Thursday, April 26, 2012

Point taken

I'm not opposed to a baby's crying.  I'm not exactly a fan of it either.  But it doesn't bother me the way that it seems to bother others.  Nobody is an ardent supporter of a baby crying on a plane, but I understand.  The pressure in the baby's ears changes and they don't know how to release it by yawning, or otherwise.  It causes pain and they cry.  I get it.  There's no use in looking about either angrily or dejectedly at the parents of the child.  They are as helpless in the matter as you, and each of us together less helpless than the child.  There are many times in life when I wish that my screaming would be an appropriate response to whatever is happening.  It's usually not.  I've learned that.  

There is a marked difference between being able to withstand the sound of a baby crying on a plane and being responsible for a baby that's crying, however.  That difference is what I am coming to terms with lately.  Rachel has gone back to work and there are short passages in the day between when Rachel leaves and the babysitter arrives, or when the babysitter leaves and Rachel returns, that I am expected to entertain Rhys and keep him happy, smiling, and bouncing.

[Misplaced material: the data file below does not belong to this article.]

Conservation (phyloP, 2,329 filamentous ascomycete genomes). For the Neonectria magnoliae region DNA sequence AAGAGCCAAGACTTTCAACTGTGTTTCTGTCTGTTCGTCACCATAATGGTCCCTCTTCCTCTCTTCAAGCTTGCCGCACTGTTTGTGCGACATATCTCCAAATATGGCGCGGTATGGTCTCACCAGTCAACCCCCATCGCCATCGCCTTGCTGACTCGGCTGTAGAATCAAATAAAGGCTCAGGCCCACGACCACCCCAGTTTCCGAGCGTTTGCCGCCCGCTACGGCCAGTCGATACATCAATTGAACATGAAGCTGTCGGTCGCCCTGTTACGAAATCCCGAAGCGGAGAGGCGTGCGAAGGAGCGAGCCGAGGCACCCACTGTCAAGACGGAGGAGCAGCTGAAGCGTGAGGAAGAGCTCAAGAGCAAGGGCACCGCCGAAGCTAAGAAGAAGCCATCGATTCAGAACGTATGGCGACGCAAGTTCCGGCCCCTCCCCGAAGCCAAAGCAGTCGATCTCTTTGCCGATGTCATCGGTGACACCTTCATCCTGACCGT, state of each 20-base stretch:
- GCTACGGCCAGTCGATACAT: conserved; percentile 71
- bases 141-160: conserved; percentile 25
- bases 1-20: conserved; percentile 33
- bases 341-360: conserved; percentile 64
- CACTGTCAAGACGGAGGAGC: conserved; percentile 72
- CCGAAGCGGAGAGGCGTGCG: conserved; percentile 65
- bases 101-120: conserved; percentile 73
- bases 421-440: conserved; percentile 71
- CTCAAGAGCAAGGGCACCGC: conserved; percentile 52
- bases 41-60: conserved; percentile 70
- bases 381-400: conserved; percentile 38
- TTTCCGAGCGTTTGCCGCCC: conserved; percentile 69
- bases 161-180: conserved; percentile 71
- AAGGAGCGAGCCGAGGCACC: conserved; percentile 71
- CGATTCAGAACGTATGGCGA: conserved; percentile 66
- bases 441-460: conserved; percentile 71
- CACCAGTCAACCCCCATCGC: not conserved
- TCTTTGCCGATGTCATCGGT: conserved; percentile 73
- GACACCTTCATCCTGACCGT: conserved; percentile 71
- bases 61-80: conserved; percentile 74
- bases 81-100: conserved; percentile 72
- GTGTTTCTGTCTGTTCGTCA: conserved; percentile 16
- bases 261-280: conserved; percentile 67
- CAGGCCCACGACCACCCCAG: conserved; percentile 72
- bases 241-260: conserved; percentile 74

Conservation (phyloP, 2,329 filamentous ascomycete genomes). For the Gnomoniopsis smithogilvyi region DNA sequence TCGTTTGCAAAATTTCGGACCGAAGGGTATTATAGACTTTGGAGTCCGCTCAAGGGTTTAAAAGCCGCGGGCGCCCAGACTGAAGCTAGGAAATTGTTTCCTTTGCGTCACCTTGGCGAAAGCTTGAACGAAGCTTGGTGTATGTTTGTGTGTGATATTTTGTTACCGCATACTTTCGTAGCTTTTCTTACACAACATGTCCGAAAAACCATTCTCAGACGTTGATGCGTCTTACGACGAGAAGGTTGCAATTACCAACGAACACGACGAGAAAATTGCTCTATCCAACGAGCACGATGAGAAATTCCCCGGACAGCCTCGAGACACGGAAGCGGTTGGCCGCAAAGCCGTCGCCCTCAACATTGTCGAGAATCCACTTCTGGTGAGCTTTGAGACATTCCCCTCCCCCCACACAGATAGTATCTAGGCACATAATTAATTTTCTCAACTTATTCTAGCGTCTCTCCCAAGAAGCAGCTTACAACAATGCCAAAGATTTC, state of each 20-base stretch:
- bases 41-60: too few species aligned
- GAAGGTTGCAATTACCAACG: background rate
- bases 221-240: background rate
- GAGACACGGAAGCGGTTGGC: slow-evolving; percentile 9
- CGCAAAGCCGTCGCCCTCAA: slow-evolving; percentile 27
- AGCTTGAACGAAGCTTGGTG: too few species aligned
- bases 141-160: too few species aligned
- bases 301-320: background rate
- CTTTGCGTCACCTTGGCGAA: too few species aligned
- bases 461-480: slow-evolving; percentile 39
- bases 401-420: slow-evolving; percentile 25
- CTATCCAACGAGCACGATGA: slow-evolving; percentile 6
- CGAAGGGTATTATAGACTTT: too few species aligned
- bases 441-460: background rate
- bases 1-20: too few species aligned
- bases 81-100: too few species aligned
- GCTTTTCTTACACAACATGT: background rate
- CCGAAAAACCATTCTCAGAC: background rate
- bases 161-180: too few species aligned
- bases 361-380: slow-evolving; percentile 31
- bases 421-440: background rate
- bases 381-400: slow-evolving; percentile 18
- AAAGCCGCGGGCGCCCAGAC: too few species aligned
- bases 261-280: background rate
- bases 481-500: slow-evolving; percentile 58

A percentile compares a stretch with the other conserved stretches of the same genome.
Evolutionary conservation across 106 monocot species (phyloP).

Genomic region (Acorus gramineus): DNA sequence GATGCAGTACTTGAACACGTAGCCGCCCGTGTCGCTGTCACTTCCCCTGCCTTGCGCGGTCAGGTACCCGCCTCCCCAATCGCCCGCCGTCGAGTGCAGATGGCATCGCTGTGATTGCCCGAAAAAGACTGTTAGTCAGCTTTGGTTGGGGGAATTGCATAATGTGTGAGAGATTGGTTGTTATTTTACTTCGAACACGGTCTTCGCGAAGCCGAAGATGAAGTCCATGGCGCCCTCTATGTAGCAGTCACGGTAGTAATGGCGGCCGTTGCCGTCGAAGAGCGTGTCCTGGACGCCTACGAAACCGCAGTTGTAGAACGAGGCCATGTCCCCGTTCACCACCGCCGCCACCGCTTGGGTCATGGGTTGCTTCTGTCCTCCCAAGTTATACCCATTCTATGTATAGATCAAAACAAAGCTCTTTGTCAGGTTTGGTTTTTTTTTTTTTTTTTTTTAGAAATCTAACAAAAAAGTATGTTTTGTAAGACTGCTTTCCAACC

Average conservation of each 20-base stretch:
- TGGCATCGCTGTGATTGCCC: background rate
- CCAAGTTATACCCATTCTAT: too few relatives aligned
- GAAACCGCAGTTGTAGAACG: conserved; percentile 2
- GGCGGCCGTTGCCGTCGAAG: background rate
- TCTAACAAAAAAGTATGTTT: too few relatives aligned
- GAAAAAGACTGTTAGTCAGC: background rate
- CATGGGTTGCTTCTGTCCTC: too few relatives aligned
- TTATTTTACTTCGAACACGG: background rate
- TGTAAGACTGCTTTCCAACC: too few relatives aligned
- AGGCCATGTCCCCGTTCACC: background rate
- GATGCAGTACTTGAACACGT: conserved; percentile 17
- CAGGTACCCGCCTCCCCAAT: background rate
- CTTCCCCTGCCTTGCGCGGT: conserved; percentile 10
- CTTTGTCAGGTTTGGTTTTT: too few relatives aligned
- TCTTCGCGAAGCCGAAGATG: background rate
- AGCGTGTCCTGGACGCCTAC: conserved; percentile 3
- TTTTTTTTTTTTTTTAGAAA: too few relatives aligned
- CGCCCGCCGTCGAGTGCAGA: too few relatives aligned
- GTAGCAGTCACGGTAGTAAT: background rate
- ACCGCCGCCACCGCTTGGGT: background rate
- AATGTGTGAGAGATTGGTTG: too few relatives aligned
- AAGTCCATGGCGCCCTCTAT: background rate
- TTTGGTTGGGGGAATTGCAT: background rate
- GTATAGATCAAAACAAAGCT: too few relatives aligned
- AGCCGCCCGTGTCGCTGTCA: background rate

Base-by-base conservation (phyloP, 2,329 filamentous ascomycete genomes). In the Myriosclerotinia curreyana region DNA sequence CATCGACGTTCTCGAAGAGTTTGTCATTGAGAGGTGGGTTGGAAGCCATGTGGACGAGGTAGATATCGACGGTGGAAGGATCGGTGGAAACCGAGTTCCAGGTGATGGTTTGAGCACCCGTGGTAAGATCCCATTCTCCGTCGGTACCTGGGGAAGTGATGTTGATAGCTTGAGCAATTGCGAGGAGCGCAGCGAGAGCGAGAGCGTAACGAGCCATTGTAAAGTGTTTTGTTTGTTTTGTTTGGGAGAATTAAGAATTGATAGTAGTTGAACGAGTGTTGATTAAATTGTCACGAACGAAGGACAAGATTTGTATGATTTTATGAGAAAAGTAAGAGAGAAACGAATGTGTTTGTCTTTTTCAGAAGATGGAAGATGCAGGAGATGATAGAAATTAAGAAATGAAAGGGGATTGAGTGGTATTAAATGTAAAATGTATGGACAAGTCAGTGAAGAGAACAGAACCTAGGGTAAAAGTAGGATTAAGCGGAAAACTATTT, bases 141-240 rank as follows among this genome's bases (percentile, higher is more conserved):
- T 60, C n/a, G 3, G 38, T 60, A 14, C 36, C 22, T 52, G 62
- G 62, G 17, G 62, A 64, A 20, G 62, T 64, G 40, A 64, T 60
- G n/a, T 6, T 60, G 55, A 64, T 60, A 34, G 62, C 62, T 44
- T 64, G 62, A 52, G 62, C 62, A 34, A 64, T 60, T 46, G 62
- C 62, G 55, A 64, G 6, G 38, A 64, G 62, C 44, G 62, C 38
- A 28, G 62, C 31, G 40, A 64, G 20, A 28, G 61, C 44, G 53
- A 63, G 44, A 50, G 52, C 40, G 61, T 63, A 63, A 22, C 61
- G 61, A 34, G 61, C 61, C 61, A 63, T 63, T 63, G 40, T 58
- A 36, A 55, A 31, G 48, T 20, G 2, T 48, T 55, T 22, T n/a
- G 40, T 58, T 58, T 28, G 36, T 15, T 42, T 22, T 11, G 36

This new territory is what perplexes me.  I understand that men are not always "naturals" at this.  But I am a complete klutz, a dunce, a lummox.  I try to ape the things that Rachel does with the boy.  I put him in the "baby-bjorn" and I walk around the house singing to him, bouncing him gently on my toes, or rocking him lightly when he is calm.  Holding him close and whispering to him in his ear.  Never stopping for very long or letting his building swells of dissatisfaction overtake him.  I offer him his "binky."  I'll fill his ears with the gentle sounds of me "sssshhhhhuuuussssshhhhhhhhiiiinnnnggggggg..."

None of it works.  Within minutes he is wailing and I am either cursing the babysitter, or Rachel, or traffic, or anything else I can assume is the cause of this 15 second delay between when they are supposed to be here and when they actually are.  It is a hell, of sorts.  I imagine the netherworld to be filled with the sounds of the infantile wailing, and the others there crying for mercy.  I think Dante wrote about the ring of hell that includes those trapped in an eternal daycare.  Just babies wailing faces emerging from the dark, eternally, with the insistent demands of infancy, expectations that can never be eased.   The infinite wails of nascent life.

Several years ago my friends had a baby and invited me over for a dinner party at their house shortly after, while the child was still an infant.  I was my usual excitable self and as the night wore on the host and myself got into an argument of sorts in the kitchen.  It erupted somewhat unexpectedly and ended likewise.  It involved only a few quick, punctuated sentences, reaching my ears as abbreviated revelations. They were retracted as swiftly as they were put forth.  But each successive shock made its point, reached its target, and communicated its message to its intended audience, as it were.  Me.  The nature of the argument, I see now, was the urgent need to let a baby sleep when it can.  It is the only relief one gets from the perpetual demands of infancy.  I've learned that now.  Point taken.